Taiwanese chipmaker TSMC warned on Wednesday that rising tensions between Taiwan and China and the US have created significant tests for industry leaders.
Taiwan is a major producer of computer chips, with Taiwan Semiconductor Manufacturing Co (TSMC) the world’s largest contract chipmaker and Asia’s most valuable listed firm.
While the chips sector is bracing for waning demand as inflation squeezes spending and the global economy, Taiwan faces a tricky situation – wedged between its largest export market China and its main international backer and arms supplier, the United States – as Beijing ramps up military pressure to force Taipei to accept Chinese sovereignty.
Mark Liu, chairman of chip giant Taiwan Semiconductor (TSMC) spoke at the Taiwan Semiconductor Industry Association’s annual convention, saying: “The US-China trade conflict and the escalation of cross-Strait tensions have brought more serious challenges to all industries, including the semiconductor industry.”
In recent years, China’s government has “never stopped promoting its domestic semiconductor industry”, including chip design, manufacturing, and packaging, he added.
The United States has also passed its CHIPS Act to vigorously support local research and development and manufacturing, Liu said.
US Curbs Likely to Hit Taiwan Chipmakers
Liu said he looked forward to Taiwan’s industry, government and academia developing “more concrete, constructive measures” on industrial policies related to innovation, research, talent education and retention “to maintain Taiwan’s most critical semiconductor industry advantages”.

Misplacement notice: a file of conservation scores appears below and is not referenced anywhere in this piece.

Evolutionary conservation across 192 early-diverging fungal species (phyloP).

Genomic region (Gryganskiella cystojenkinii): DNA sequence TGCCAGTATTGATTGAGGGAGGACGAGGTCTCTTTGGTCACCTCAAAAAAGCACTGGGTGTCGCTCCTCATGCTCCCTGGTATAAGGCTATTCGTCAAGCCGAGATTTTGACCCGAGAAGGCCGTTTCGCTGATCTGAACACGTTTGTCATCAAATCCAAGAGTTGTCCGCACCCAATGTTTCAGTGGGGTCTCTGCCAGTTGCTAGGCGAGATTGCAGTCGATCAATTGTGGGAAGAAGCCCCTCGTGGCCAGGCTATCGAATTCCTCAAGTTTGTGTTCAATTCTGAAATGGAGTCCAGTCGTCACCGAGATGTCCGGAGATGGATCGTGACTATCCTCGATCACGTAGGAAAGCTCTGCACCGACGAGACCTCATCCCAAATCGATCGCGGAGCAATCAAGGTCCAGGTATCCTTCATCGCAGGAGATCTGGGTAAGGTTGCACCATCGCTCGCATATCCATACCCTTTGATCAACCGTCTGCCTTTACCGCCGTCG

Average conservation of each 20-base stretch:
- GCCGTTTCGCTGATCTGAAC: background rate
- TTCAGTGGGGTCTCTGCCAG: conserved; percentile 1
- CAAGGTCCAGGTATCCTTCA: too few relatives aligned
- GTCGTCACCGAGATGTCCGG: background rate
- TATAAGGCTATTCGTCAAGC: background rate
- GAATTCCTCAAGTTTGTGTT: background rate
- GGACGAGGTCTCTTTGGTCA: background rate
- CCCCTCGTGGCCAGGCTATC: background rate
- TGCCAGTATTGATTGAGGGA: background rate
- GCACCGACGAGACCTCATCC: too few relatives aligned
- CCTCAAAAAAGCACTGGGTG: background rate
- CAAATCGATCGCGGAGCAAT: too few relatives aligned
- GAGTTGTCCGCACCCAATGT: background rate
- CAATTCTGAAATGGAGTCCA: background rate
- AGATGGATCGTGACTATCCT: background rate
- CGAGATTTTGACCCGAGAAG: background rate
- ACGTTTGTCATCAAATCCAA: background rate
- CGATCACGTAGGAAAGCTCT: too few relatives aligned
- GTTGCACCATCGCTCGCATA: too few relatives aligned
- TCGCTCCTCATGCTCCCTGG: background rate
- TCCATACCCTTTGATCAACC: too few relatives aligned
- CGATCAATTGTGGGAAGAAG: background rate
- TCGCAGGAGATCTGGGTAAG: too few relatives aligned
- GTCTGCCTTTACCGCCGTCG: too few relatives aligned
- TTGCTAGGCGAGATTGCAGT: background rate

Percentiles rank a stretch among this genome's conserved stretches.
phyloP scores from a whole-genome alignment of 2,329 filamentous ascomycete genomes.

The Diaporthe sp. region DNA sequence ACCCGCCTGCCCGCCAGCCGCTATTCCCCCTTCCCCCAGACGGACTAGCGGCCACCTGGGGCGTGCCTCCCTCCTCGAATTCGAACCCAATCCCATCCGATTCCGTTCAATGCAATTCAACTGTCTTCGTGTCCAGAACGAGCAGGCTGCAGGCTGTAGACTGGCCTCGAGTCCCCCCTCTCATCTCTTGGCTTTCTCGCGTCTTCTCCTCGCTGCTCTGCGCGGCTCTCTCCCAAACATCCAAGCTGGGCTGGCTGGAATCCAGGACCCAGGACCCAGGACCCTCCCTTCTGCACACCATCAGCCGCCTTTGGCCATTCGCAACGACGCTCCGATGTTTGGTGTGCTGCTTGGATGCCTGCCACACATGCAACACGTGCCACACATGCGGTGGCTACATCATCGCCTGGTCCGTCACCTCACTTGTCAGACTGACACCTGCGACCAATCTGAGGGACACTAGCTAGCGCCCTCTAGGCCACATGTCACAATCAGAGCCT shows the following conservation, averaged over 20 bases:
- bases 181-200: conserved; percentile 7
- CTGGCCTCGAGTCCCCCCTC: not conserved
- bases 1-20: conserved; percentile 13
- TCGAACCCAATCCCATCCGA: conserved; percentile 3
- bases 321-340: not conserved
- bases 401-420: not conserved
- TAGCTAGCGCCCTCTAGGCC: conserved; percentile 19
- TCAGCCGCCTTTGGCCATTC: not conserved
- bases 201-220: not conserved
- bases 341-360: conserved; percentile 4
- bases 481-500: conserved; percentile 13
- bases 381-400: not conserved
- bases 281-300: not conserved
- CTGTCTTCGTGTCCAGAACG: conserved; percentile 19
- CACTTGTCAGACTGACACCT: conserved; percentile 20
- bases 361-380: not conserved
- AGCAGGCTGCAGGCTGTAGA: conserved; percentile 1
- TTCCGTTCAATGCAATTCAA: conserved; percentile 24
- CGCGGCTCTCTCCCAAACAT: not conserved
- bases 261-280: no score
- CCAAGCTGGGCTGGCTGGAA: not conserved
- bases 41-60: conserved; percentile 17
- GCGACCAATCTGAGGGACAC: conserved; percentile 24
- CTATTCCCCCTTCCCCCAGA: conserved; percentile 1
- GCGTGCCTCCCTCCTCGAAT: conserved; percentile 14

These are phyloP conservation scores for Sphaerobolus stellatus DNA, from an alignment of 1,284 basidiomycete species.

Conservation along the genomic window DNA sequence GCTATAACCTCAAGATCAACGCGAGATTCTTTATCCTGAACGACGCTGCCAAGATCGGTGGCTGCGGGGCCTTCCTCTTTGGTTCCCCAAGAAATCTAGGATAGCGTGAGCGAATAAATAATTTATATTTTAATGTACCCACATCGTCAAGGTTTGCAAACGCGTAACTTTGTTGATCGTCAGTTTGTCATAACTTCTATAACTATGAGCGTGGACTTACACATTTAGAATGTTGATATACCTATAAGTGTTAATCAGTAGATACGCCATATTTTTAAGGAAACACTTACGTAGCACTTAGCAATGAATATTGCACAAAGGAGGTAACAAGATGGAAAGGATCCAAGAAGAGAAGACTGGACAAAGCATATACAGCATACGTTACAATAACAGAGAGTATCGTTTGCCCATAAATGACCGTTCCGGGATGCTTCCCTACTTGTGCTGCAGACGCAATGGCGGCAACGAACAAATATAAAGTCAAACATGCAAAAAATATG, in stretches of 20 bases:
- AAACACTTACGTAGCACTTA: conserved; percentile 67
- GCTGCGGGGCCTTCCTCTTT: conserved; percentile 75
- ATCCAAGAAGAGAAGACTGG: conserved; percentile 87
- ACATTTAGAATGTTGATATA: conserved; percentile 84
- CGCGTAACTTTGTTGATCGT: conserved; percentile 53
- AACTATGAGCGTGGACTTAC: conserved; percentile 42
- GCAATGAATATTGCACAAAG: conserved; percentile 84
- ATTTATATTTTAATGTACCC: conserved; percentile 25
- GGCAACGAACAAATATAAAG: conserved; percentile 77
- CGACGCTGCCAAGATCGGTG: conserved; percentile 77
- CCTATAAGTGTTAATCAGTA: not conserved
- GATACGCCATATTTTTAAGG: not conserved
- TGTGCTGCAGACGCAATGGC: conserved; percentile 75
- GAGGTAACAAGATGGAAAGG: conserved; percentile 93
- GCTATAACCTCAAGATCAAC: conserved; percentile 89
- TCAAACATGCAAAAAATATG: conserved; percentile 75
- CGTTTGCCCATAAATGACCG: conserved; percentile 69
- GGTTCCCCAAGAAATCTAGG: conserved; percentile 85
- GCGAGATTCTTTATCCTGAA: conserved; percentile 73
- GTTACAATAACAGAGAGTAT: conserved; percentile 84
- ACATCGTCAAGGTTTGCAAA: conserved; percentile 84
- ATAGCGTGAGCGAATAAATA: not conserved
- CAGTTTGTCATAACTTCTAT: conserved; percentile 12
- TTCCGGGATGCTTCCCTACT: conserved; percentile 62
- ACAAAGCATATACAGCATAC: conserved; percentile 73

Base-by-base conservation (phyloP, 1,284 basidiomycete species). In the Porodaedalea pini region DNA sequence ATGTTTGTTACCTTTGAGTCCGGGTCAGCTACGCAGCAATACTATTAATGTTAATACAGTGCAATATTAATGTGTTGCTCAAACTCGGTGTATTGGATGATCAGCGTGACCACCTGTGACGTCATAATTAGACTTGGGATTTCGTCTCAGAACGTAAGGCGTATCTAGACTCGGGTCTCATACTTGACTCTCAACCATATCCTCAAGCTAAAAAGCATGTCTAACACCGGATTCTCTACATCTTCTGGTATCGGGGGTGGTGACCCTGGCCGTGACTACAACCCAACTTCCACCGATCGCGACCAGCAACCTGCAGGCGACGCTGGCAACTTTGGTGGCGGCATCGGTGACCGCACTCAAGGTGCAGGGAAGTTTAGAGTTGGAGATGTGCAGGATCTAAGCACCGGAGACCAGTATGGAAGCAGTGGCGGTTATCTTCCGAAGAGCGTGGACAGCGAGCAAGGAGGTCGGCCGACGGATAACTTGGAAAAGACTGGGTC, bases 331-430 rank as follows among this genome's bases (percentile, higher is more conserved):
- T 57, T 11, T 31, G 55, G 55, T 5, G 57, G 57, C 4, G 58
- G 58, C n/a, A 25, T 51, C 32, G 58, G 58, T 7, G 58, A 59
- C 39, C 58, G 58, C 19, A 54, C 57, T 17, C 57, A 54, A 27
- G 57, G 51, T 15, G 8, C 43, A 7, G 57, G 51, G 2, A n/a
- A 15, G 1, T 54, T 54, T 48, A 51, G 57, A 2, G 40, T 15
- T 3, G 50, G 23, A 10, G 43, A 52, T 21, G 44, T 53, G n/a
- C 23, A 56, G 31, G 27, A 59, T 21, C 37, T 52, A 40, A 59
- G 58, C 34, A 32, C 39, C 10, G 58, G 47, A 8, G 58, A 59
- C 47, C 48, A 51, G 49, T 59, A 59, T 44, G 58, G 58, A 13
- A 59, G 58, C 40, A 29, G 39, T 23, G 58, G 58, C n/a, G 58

He noted that this year the “industry value” of Taiwan’s chip sector is expected to have risen one-fifth compared with 2021, even with the impact of Sino-US trade friction and geopolitical problems.
While Liu did not make direct mention of it, the sweeping set of export controls announced by the United States this month, aimed at slowing China’s progress in advanced chip manufacturing, is expected to also impact Taiwanese chipmakers.
The new rules require US companies to cease supplying Chinese chipmakers with equipment to make relatively advanced chips, though Washington has granted some non-Chinese companies operating in China one-year licences.
TSMC, which makes most of its chips in Taiwan, last week cut its annual investment budget by at least 10% for 2022 and struck a more cautious note than usual on upcoming demand.
TSMC’s dominance in making some of the world’s most advanced chips for high-end customers such as Apple and Qualcomm has shielded it in recent quarters from the downturn flagged by chipmakers including Micron Technology.
- Reuters with additional editing by Jim Pollard